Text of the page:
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Kenyans Begin New Year Disappointed Yet Optimistic About Their Condition

A year ago, in December 2007, Kenyans went to the polls to elect a president, but the country was plunged into post-election chaos. Following months of negotiations, a coalition government was put into place. As the country enters 2009, Kenyans are said to be unhappy that the government has not moved fast enough to fulfill some of the promises it made.

For example, Kenyans are said to be reeling from the high cost of food and fuel prices, ethnic and sectarian interests are still said to be rampant. In his new year’s message, President Mwai Kibaki reportedly told Kenyans his government was determined to make the cost of food affordable.

Grace Akumu, former chairperson of the National Governing Council of the African Peer Review Mechanism for Kenya told VOA Kenyans are entering the New Year disappointed with their government.

“The government of President Kibaki still wants to take it all as if he was the real winner of the election. They have also not fulfilled all the agreements in the national reconciliation accord. For example Article No. 4 which deals with de-ethnicization of public service has not been dealt with. Kenyans are still seeing that appointment to the civil service is still dominated by one ethnic community and other state jobs. Secondly as you know majority live on less two dollars, so they are affected by the high inflation. Therefore, last year 2008 has not been a very good year for us. So we are glad to see it behind us, and we hope that 2009 will be a better year,” she said.

In his New Year day message, President Mwai Kibaki reportedly called on Kenyans to let 2009 be a year of renewal, reconciliation, justice, and forgiveness. He also said his government was determined to make the cost of food affordable.

Akumu said Kenyans are apprehensive about President Kibaki’s promises because he had not lived up to his previous promises.

“Right from when he became president from 2002, he had not lived up to his word. So Kenyans have no hope at all in what he’s saying. We cannot believe him; we don’t trust him,” Akumu said.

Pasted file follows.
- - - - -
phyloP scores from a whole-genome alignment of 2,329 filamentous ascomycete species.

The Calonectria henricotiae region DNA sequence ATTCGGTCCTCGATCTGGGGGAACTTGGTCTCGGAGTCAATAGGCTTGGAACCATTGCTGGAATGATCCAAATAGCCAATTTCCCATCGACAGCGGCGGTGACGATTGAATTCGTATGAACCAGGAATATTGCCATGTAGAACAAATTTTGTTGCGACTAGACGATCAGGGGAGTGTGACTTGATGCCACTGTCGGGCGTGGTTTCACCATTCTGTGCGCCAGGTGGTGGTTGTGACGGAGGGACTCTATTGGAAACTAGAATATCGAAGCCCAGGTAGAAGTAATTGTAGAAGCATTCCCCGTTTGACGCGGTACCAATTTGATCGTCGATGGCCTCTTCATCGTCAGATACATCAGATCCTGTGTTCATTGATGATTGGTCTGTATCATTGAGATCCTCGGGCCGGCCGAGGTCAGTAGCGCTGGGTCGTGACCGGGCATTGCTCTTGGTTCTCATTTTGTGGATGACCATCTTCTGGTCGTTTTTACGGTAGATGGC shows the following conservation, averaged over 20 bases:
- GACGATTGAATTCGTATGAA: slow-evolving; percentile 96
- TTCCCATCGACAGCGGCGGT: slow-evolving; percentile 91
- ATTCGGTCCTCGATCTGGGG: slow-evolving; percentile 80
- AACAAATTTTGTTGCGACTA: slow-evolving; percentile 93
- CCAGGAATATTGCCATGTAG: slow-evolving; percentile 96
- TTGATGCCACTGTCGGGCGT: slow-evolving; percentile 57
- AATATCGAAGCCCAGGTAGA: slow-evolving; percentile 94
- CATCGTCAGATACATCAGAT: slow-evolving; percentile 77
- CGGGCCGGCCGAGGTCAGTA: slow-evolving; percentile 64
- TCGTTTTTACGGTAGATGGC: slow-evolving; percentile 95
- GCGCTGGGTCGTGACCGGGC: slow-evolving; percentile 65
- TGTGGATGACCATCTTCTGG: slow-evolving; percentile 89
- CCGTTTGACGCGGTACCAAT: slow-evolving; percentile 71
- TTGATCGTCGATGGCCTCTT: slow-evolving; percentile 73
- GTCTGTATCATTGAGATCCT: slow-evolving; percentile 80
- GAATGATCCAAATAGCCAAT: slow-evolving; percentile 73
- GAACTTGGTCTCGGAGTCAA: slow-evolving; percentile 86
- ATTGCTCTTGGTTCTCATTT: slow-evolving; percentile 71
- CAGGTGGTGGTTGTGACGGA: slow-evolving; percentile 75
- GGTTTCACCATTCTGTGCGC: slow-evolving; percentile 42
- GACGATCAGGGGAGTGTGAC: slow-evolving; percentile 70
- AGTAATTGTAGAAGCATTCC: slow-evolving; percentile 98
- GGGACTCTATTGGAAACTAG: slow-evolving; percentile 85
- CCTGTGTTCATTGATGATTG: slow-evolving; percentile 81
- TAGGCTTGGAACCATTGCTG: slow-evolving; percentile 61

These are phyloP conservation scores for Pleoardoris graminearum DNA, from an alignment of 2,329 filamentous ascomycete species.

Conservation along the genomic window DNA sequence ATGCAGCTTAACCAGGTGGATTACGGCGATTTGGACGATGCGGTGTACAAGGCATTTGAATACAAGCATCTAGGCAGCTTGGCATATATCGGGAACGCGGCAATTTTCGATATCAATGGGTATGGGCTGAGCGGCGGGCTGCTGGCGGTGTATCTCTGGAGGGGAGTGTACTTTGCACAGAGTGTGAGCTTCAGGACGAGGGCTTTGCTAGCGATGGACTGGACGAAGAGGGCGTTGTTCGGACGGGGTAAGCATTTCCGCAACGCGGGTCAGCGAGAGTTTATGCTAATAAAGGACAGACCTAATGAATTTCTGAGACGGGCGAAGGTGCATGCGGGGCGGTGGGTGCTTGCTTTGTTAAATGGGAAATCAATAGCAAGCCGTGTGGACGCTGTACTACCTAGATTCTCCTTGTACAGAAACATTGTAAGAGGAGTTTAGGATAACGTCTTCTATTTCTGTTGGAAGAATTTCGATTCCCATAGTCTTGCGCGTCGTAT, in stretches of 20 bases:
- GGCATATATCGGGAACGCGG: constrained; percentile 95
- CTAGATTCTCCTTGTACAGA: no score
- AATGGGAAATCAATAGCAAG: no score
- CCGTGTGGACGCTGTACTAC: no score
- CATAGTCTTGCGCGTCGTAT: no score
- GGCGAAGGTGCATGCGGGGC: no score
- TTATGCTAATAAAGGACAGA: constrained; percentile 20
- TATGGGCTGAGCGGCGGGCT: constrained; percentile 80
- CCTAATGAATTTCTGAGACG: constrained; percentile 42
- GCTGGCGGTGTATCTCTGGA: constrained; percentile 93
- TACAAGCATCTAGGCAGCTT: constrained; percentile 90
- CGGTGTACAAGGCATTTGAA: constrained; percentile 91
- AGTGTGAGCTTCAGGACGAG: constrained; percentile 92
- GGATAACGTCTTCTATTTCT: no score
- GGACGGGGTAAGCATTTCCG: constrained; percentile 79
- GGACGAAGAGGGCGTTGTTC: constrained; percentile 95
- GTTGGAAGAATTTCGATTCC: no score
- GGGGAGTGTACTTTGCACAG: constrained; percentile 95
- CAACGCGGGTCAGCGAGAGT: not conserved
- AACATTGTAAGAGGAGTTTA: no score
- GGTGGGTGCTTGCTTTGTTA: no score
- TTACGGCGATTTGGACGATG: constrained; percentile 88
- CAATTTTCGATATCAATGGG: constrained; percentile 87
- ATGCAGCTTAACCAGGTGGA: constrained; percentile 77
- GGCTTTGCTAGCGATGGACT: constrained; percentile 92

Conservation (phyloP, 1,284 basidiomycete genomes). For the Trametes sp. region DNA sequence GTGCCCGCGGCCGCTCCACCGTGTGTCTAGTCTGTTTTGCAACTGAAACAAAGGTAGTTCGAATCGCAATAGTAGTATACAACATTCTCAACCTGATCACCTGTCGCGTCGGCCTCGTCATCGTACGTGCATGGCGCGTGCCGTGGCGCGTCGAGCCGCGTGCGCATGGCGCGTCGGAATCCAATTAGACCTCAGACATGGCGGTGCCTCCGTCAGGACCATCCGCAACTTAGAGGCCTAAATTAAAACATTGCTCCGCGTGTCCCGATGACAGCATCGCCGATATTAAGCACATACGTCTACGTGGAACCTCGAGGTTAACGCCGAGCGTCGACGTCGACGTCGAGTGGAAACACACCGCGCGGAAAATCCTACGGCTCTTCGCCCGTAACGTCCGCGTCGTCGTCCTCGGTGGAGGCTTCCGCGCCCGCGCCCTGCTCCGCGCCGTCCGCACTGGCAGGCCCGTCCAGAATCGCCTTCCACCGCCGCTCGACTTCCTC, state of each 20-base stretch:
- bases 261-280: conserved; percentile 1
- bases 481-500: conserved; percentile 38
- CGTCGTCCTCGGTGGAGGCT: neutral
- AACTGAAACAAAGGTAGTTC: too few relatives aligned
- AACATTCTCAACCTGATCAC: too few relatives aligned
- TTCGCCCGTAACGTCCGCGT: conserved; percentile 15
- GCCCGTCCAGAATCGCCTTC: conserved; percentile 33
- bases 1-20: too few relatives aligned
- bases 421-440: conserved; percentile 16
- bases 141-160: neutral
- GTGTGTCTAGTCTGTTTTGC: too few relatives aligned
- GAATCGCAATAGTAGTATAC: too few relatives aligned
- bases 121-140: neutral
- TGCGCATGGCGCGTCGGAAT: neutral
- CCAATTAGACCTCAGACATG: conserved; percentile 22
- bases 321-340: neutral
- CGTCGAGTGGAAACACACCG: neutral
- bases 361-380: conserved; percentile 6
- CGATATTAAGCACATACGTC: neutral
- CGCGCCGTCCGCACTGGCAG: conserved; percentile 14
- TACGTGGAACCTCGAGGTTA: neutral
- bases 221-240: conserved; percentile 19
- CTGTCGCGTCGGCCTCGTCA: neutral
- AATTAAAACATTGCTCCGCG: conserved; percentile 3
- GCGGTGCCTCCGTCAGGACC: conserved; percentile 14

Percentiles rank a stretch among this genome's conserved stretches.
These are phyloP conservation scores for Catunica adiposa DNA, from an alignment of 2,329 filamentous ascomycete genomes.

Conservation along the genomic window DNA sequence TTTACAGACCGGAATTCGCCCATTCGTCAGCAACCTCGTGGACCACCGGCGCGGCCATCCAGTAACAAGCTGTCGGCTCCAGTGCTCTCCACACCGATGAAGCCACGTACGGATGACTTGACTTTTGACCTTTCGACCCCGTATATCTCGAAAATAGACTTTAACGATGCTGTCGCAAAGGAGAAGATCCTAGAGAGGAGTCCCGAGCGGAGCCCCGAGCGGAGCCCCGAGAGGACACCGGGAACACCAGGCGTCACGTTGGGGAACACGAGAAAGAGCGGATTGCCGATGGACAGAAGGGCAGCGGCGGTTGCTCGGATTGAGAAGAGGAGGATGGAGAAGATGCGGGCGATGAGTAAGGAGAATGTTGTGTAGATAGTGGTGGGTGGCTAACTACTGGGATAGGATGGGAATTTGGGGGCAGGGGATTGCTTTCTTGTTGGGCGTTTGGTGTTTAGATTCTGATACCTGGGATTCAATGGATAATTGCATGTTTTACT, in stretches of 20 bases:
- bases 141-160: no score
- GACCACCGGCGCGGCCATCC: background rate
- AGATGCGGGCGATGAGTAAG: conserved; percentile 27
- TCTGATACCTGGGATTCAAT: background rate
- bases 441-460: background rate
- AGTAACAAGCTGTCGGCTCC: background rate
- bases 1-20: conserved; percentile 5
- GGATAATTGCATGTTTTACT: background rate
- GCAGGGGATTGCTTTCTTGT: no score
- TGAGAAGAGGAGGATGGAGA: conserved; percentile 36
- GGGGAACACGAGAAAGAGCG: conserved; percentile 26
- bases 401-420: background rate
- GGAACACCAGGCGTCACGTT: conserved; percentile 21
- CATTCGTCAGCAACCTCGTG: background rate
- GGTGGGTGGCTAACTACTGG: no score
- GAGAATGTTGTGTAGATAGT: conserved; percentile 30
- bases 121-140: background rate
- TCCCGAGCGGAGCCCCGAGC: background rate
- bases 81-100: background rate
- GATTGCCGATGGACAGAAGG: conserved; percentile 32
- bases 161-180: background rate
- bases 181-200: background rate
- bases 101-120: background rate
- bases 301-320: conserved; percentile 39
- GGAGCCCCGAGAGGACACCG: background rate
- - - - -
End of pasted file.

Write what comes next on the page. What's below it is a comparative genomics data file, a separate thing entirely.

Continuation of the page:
She said Kenyans have very little to celebrate as they usher in the New Year.

“The fact that we are not fighting doesn’t mean that we are very, very happy. We are not very happy, one our fellow citizens, brothers and sisters are still in the internally displaced camps. Secondly, these leaders seem to be content for power, power has again entered their heads so they are moving very slowly. But we hold the head of state responsible because he snatched power. Let him now fulfill the promises that he has made to Kenyans,” she said.

Akumu, the former chairperson of the National Governing Council of the African Peer Review Mechanism for Kenya, said Ghana once had an enviable peer review mechanism.

But now Akumu said she was praying that Ghanaians would not suffer the same post-election violence that Kenyans suffered following their December 2007 election.

“It’s so sad for us because yesterday I sent a couple of messages to my NGO colleagues in Accra to tell them that they should pray very hard, that they should not repeat the foolish mistakes that we made here. You know, these days what goes around comes around very quickly because it is the outgoing head of state John Kufuor in Ghana that came here to help us solve our problem. And now it’s happening right at his door step. So we hope he will be a better statesman not to try and force his party to win at the expense of the opposition NDC,” Akumu said.